In fact, the water cooler line has — to a great extent — allowed Tuvell to keep from losing substantial revenues even during times of a sagging economy. Between 1982 and 1998, Pelham’s tripled its rental business and sales numbers with an average growth rate of 10-15 percent a year, Tuvell says. The numbers for 2000 were 12 percent more than 1999. For 2001, Tuvell looks to break even but knows that certain events made it a very unique year.

“The economy was kind of going downhill before (Sept. 11), and that didn’t help the situation. Also, the stock market — and the way it was — played a role. Plus, everyone is holding on to their money and waiting to see what’s going to happen,” he says.

Lemonade out of lemons
Regardless of the economic calamity, Tuvell sees great opportunities for the business. With a staff of nine, Pelham’s carries 9,000 accounts with an expected spike in both numbers. The staff breaks down this way — three administration personnel, one part-time salesperson, one office person, two delivery people, one service person and one person who works solely on softeners and coolers. He adds, “There’s room for improvement. To do that, we’ll have to put some more people on staff in the form of sales people and service people.”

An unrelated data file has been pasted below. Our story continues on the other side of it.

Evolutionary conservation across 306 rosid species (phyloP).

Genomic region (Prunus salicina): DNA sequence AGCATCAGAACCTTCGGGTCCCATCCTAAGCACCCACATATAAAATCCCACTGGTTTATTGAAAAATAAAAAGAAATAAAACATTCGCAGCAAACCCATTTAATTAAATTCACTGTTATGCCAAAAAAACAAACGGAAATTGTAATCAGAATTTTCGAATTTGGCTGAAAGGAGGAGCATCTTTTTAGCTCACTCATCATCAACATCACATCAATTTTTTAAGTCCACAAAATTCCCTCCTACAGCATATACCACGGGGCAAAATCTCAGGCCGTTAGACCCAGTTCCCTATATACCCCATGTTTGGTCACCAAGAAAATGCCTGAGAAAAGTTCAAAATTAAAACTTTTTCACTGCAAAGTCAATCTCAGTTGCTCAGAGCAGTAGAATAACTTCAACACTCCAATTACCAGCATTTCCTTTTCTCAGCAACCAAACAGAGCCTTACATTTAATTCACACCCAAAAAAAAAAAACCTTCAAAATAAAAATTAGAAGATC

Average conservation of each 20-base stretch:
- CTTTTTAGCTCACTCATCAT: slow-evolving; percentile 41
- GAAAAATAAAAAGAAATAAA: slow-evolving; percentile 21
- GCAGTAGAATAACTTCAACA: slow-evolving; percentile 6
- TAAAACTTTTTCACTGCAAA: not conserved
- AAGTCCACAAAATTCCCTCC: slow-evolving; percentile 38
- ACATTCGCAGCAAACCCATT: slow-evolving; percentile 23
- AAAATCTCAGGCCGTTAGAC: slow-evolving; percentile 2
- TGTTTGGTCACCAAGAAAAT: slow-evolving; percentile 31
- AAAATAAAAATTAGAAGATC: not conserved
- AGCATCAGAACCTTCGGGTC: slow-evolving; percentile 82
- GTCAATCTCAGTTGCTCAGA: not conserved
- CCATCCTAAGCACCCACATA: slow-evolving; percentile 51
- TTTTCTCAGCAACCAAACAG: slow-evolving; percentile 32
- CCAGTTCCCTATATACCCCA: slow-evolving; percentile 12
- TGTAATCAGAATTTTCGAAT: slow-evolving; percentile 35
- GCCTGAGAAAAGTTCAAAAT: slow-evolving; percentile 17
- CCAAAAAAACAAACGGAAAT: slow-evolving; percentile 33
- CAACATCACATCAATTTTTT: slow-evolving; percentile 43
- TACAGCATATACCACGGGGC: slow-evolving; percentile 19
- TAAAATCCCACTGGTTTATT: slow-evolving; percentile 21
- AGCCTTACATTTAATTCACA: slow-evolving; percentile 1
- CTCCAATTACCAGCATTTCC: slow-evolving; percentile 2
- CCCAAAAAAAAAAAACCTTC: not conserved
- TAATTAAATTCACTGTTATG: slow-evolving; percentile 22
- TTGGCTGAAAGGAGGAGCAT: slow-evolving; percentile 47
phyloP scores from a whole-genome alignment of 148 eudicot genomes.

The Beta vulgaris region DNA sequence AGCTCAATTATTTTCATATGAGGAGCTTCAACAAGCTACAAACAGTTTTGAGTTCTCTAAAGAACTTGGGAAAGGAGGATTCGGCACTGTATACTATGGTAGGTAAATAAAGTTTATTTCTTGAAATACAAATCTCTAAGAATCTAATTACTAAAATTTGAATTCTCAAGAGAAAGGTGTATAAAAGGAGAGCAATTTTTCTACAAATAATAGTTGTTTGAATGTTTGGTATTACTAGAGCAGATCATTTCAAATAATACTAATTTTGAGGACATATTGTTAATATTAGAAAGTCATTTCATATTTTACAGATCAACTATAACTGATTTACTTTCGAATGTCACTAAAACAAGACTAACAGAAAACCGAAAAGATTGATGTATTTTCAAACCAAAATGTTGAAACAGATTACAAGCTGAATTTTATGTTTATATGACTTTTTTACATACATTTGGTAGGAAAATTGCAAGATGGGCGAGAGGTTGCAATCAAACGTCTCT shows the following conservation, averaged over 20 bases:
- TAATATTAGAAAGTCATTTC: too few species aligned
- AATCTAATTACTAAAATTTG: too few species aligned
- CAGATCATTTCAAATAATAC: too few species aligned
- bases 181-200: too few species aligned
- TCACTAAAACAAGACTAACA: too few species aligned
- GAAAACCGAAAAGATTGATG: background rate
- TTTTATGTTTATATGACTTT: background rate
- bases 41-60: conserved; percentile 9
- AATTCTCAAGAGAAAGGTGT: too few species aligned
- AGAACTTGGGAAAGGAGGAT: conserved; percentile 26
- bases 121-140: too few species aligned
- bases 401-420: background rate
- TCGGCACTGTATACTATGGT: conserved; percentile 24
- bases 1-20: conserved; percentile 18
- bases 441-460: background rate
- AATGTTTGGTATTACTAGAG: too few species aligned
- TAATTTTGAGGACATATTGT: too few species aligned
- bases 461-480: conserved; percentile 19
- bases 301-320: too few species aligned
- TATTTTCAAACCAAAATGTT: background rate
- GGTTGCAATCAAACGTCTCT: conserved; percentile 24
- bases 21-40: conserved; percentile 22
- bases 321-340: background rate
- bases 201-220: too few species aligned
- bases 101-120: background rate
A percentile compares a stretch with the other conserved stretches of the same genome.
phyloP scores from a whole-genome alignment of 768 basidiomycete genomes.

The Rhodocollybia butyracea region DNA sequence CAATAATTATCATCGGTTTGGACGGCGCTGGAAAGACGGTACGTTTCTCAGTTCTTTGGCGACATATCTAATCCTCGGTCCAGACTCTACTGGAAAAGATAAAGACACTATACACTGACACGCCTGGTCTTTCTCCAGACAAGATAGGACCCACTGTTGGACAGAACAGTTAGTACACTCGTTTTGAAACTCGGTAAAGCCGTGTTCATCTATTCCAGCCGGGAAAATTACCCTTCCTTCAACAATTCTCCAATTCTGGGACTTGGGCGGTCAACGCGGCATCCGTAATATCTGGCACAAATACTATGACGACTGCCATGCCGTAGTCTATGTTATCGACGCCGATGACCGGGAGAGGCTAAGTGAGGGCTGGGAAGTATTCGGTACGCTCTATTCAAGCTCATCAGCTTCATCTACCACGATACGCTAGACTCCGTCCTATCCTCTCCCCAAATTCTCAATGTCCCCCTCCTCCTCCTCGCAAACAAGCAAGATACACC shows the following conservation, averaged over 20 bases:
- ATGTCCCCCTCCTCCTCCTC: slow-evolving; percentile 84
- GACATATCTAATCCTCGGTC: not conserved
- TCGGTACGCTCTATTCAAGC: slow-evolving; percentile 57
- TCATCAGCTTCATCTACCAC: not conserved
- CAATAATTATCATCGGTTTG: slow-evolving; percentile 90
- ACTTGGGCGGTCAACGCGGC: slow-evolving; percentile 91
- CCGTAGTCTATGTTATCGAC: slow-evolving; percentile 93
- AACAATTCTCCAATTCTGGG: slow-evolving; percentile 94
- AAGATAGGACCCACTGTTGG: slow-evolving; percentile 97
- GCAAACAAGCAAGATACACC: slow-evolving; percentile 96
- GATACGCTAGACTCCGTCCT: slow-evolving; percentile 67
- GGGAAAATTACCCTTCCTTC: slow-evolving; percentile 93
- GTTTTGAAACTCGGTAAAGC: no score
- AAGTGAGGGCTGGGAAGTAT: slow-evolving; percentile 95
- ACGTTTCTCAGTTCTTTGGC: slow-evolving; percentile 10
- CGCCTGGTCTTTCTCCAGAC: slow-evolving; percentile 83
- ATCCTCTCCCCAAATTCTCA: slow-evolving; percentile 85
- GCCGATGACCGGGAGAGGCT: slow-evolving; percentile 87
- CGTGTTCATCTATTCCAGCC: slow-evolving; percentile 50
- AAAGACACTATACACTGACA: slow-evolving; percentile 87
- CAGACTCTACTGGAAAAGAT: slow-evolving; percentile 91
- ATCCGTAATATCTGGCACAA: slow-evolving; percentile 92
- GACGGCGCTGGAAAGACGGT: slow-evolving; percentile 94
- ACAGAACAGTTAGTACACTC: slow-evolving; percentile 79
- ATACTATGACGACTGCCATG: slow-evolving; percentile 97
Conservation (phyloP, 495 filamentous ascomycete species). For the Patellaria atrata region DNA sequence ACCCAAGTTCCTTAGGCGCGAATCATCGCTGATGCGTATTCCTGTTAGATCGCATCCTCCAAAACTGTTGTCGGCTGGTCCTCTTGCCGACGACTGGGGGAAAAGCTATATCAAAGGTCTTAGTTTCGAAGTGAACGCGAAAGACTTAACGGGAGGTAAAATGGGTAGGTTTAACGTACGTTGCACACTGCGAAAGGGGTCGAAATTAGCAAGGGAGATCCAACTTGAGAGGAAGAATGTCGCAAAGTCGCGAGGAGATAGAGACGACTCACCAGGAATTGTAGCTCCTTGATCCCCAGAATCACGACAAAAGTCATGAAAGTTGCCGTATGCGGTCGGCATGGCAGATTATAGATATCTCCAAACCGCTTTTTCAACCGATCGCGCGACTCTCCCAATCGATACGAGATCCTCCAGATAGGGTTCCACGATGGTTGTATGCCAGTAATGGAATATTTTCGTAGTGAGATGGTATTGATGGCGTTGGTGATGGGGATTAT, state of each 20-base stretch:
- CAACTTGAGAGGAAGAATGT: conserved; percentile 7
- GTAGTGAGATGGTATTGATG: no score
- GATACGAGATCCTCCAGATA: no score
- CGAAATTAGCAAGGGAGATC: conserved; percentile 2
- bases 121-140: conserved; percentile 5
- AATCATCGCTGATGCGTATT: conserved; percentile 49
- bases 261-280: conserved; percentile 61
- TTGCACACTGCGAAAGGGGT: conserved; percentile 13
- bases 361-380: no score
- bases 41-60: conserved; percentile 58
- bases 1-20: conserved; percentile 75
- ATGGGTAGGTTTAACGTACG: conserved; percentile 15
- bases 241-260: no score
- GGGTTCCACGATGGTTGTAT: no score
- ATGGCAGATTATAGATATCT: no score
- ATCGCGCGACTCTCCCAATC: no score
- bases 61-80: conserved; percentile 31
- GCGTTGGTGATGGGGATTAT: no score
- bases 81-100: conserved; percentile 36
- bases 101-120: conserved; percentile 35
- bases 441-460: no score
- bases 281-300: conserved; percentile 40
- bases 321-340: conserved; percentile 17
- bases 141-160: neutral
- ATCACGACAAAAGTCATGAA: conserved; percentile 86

Before the economy started downward early last year, Tuvell had hopes of adding to his present 6,000 square foot facility or even obtaining a new facility altogether. He’s still looking at either option. Pelham’s will need the space since Tuvell plans to increase his commercial accounts, which now include manufacturing and restaurant/foodser-vice firms. He adds, “We would like to grow in the industrial end of it.”

Sixty percent of Pelham’s customers are on municipal water and the others mostly draw from wells. Hardness in northern Iowa can run from 3-4 to 100 grains, and the pH is normal. Tuvell will usually resort to a water softener to remove iron. If the iron content is in a higher range, he will add a filter before the softener. The terrain near Fort Dodge is flat but, with Iowa being an agricultural state, bacteria and nitrates get into the well water via hogs, cattle and fertilizers in the ground. Tuvell remembers when years ago wells would be drilled and the runoff would be allowed to seep into the well. In addition, the water would be pumped back into the aquifer. He says work is currently being done to cap those troubled wells.